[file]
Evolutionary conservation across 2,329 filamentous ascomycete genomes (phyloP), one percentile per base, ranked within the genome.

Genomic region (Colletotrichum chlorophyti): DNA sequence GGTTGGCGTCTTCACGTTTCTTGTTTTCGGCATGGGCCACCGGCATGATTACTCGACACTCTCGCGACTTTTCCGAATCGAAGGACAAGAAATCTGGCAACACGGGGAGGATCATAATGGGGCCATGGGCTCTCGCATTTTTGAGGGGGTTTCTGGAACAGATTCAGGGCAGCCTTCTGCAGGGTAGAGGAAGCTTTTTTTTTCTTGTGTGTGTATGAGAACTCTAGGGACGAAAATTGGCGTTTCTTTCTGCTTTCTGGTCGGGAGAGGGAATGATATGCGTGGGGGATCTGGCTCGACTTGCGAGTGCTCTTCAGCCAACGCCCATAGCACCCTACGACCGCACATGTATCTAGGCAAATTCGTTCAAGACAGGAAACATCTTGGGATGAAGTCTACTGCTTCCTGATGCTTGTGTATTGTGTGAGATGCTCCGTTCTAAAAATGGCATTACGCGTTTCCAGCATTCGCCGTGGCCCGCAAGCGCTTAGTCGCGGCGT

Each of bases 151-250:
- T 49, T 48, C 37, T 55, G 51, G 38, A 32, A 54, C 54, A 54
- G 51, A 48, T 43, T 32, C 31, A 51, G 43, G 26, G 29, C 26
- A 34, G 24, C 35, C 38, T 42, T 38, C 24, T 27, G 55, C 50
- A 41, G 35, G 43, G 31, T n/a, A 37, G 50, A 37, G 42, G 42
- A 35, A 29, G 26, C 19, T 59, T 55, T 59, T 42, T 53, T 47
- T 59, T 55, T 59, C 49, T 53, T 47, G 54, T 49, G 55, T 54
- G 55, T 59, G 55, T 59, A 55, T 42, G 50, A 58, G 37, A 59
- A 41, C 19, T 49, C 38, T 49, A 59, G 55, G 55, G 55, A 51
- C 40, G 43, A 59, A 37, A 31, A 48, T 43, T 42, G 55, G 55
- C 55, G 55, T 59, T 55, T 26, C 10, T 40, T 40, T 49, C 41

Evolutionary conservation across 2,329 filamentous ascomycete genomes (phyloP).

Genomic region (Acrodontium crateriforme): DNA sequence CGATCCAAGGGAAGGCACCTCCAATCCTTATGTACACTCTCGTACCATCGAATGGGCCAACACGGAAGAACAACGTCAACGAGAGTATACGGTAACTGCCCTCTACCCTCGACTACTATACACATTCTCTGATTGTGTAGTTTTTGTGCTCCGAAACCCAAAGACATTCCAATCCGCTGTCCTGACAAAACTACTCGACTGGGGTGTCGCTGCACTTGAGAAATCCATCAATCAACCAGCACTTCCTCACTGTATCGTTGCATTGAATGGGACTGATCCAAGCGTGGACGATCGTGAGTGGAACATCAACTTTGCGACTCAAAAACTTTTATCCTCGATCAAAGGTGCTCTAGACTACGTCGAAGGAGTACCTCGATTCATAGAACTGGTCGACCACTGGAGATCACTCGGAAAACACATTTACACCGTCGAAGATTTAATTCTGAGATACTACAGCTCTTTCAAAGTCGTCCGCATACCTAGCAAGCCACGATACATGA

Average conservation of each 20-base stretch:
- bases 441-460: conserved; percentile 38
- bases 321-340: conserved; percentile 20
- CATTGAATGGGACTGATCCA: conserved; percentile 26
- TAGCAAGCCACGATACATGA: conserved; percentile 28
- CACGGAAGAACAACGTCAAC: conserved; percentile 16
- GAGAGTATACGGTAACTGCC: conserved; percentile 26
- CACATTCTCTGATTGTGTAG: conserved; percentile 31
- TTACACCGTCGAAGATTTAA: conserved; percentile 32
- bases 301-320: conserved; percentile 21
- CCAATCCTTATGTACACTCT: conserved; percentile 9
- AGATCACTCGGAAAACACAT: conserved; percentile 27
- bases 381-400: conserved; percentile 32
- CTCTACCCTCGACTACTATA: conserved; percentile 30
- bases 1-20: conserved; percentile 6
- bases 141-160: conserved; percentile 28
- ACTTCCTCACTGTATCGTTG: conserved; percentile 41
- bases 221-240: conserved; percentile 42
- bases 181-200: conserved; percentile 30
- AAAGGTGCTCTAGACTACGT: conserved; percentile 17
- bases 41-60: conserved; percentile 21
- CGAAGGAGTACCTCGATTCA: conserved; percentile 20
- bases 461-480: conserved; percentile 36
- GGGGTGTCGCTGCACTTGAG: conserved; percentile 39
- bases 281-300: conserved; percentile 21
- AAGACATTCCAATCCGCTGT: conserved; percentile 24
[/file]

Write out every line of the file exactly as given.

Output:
Evolutionary conservation across 2,329 filamentous ascomycete genomes (phyloP), one percentile per base, ranked within the genome.

Genomic region (Colletotrichum chlorophyti): DNA sequence GGTTGGCGTCTTCACGTTTCTTGTTTTCGGCATGGGCCACCGGCATGATTACTCGACACTCTCGCGACTTTTCCGAATCGAAGGACAAGAAATCTGGCAACACGGGGAGGATCATAATGGGGCCATGGGCTCTCGCATTTTTGAGGGGGTTTCTGGAACAGATTCAGGGCAGCCTTCTGCAGGGTAGAGGAAGCTTTTTTTTTCTTGTGTGTGTATGAGAACTCTAGGGACGAAAATTGGCGTTTCTTTCTGCTTTCTGGTCGGGAGAGGGAATGATATGCGTGGGGGATCTGGCTCGACTTGCGAGTGCTCTTCAGCCAACGCCCATAGCACCCTACGACCGCACATGTATCTAGGCAAATTCGTTCAAGACAGGAAACATCTTGGGATGAAGTCTACTGCTTCCTGATGCTTGTGTATTGTGTGAGATGCTCCGTTCTAAAAATGGCATTACGCGTTTCCAGCATTCGCCGTGGCCCGCAAGCGCTTAGTCGCGGCGT

Each of bases 151-250:
- T 49, T 48, C 37, T 55, G 51, G 38, A 32, A 54, C 54, A 54
- G 51, A 48, T 43, T 32, C 31, A 51, G 43, G 26, G 29, C 26
- A 34, G 24, C 35, C 38, T 42, T 38, C 24, T 27, G 55, C 50
- A 41, G 35, G 43, G 31, T n/a, A 37, G 50, A 37, G 42, G 42
- A 35, A 29, G 26, C 19, T 59, T 55, T 59, T 42, T 53, T 47
- T 59, T 55, T 59, C 49, T 53, T 47, G 54, T 49, G 55, T 54
- G 55, T 59, G 55, T 59, A 55, T 42, G 50, A 58, G 37, A 59
- A 41, C 19, T 49, C 38, T 49, A 59, G 55, G 55, G 55, A 51
- C 40, G 43, A 59, A 37, A 31, A 48, T 43, T 42, G 55, G 55
- C 55, G 55, T 59, T 55, T 26, C 10, T 40, T 40, T 49, C 41

Evolutionary conservation across 2,329 filamentous ascomycete genomes (phyloP).

Genomic region (Acrodontium crateriforme): DNA sequence CGATCCAAGGGAAGGCACCTCCAATCCTTATGTACACTCTCGTACCATCGAATGGGCCAACACGGAAGAACAACGTCAACGAGAGTATACGGTAACTGCCCTCTACCCTCGACTACTATACACATTCTCTGATTGTGTAGTTTTTGTGCTCCGAAACCCAAAGACATTCCAATCCGCTGTCCTGACAAAACTACTCGACTGGGGTGTCGCTGCACTTGAGAAATCCATCAATCAACCAGCACTTCCTCACTGTATCGTTGCATTGAATGGGACTGATCCAAGCGTGGACGATCGTGAGTGGAACATCAACTTTGCGACTCAAAAACTTTTATCCTCGATCAAAGGTGCTCTAGACTACGTCGAAGGAGTACCTCGATTCATAGAACTGGTCGACCACTGGAGATCACTCGGAAAACACATTTACACCGTCGAAGATTTAATTCTGAGATACTACAGCTCTTTCAAAGTCGTCCGCATACCTAGCAAGCCACGATACATGA

Average conservation of each 20-base stretch:
- bases 441-460: conserved; percentile 38
- bases 321-340: conserved; percentile 20
- CATTGAATGGGACTGATCCA: conserved; percentile 26
- TAGCAAGCCACGATACATGA: conserved; percentile 28
- CACGGAAGAACAACGTCAAC: conserved; percentile 16
- GAGAGTATACGGTAACTGCC: conserved; percentile 26
- CACATTCTCTGATTGTGTAG: conserved; percentile 31
- TTACACCGTCGAAGATTTAA: conserved; percentile 32
- bases 301-320: conserved; percentile 21
- CCAATCCTTATGTACACTCT: conserved; percentile 9
- AGATCACTCGGAAAACACAT: conserved; percentile 27
- bases 381-400: conserved; percentile 32
- CTCTACCCTCGACTACTATA: conserved; percentile 30
- bases 1-20: conserved; percentile 6
- bases 141-160: conserved; percentile 28
- ACTTCCTCACTGTATCGTTG: conserved; percentile 41
- bases 221-240: conserved; percentile 42
- bases 181-200: conserved; percentile 30
- AAAGGTGCTCTAGACTACGT: conserved; percentile 17
- bases 41-60: conserved; percentile 21
- CGAAGGAGTACCTCGATTCA: conserved; percentile 20
- bases 461-480: conserved; percentile 36
- GGGGTGTCGCTGCACTTGAG: conserved; percentile 39
- bases 281-300: conserved; percentile 21
- AAGACATTCCAATCCGCTGT: conserved; percentile 24